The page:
Bill McKibben writes in eaarth: making a life on a tough new planet “The world hasn’t ended but the world as we know it has – even if we don’t know it yet”. He goes on to say ” so how did it happen that the threat to our fairly far off descendants, which required that we heed an alarm and adopt precautionary principles and begin to take measured action lest we have a crisis for future generations, et cetera – how did that suddenly turn into the arctic melting away , the tropics expanding, and the oceans turning acid”. In other words we can no longer speak of or prevent the “threat of climate change” we can only focus on strategies to cope with the possibly irreversibly changes that have already taken place and work to minimize future changes due to greenhouse gas emissions. In reality, however, our collective response to climate change has been very little, virtually nothing. I believe that the reason for this, at least in part, is because debilitating emotional states, vividly portrayed by the characters in Melancholia, renders us incapable of responding effectively.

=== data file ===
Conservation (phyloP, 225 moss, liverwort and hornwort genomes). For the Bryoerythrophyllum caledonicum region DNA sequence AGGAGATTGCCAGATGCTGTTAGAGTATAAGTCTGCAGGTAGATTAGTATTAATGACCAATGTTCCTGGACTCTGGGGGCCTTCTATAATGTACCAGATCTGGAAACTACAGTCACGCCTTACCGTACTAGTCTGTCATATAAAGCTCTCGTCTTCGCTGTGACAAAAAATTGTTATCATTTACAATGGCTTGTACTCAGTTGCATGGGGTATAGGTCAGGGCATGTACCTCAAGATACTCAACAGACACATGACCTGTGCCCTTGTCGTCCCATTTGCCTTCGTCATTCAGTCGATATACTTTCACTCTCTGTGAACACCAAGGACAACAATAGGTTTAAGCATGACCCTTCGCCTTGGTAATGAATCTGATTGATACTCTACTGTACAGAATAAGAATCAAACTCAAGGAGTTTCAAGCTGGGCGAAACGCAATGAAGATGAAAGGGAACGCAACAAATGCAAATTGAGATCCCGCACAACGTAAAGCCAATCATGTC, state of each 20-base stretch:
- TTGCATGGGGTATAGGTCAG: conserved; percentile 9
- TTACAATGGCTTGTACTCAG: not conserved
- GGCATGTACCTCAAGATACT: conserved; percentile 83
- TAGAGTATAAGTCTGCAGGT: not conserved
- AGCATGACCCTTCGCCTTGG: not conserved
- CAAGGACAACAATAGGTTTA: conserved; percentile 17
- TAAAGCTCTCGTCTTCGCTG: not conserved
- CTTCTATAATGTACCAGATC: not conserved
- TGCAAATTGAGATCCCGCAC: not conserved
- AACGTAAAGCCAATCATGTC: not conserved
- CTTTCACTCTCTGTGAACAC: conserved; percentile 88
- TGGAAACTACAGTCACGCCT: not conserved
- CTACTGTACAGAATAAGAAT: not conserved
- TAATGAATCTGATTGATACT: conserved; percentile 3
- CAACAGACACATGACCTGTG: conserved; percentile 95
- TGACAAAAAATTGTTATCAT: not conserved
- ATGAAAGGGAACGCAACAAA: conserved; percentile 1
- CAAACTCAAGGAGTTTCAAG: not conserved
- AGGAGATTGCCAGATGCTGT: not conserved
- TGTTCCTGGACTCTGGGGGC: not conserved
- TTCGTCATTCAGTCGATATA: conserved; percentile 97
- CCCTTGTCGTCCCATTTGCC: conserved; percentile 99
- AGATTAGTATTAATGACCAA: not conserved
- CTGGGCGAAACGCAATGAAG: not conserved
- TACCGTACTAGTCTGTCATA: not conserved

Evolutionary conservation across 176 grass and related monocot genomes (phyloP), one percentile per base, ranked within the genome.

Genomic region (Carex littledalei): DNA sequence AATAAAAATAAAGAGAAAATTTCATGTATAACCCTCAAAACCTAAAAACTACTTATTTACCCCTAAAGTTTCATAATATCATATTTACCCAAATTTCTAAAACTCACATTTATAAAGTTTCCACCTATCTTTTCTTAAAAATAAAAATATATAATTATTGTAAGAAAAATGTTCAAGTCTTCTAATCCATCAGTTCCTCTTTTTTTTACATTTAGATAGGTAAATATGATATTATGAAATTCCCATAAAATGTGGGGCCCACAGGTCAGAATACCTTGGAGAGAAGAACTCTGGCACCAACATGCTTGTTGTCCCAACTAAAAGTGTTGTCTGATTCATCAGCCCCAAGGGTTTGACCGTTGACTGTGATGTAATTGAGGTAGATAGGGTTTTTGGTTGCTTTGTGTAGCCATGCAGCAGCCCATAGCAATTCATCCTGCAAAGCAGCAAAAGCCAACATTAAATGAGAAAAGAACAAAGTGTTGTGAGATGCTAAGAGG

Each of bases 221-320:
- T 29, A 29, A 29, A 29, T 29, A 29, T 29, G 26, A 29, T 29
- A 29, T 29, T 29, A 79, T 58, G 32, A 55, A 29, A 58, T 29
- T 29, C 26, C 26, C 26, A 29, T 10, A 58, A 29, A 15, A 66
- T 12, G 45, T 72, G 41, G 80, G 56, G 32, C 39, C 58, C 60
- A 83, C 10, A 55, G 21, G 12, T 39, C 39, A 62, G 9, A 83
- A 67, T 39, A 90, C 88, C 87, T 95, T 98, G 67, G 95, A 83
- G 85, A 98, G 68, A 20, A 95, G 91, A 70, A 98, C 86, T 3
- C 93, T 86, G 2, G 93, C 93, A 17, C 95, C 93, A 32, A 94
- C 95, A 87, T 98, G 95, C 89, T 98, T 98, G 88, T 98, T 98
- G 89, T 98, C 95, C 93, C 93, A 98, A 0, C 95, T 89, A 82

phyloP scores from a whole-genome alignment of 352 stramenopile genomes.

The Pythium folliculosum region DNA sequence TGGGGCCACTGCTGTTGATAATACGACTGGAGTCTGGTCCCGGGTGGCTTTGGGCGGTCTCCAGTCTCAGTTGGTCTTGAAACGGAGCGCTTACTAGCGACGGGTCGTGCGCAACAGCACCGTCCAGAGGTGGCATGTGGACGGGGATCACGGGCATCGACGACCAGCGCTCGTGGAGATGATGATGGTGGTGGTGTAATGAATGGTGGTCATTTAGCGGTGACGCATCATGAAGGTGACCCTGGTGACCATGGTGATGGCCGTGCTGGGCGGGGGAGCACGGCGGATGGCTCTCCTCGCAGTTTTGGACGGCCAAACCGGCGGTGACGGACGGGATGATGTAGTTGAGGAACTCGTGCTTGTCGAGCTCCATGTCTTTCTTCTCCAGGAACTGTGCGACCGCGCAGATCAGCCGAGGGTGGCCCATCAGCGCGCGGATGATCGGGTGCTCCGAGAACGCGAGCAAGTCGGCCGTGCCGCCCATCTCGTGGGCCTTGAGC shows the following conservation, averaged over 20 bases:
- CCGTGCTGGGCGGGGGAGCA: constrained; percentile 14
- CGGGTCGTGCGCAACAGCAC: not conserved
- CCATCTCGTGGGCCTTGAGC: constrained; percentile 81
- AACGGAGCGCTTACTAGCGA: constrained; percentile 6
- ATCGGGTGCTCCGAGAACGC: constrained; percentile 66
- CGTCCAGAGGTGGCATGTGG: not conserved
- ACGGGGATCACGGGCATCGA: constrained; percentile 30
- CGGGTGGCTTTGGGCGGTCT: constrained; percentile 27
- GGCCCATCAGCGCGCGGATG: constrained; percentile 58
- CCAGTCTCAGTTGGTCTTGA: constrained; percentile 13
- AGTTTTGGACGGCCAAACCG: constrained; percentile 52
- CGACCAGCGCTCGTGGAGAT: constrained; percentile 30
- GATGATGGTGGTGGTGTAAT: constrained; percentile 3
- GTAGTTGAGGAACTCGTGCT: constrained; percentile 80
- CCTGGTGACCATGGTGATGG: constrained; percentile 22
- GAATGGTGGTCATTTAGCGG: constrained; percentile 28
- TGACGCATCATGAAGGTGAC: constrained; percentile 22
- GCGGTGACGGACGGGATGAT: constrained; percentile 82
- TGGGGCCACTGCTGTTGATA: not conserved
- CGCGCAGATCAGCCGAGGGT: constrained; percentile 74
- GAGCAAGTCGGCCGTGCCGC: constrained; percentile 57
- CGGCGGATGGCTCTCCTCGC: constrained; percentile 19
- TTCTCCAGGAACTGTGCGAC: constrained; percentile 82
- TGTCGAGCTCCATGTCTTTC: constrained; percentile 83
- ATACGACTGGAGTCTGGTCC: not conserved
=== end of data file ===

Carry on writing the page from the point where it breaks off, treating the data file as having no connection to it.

The Movie Characters: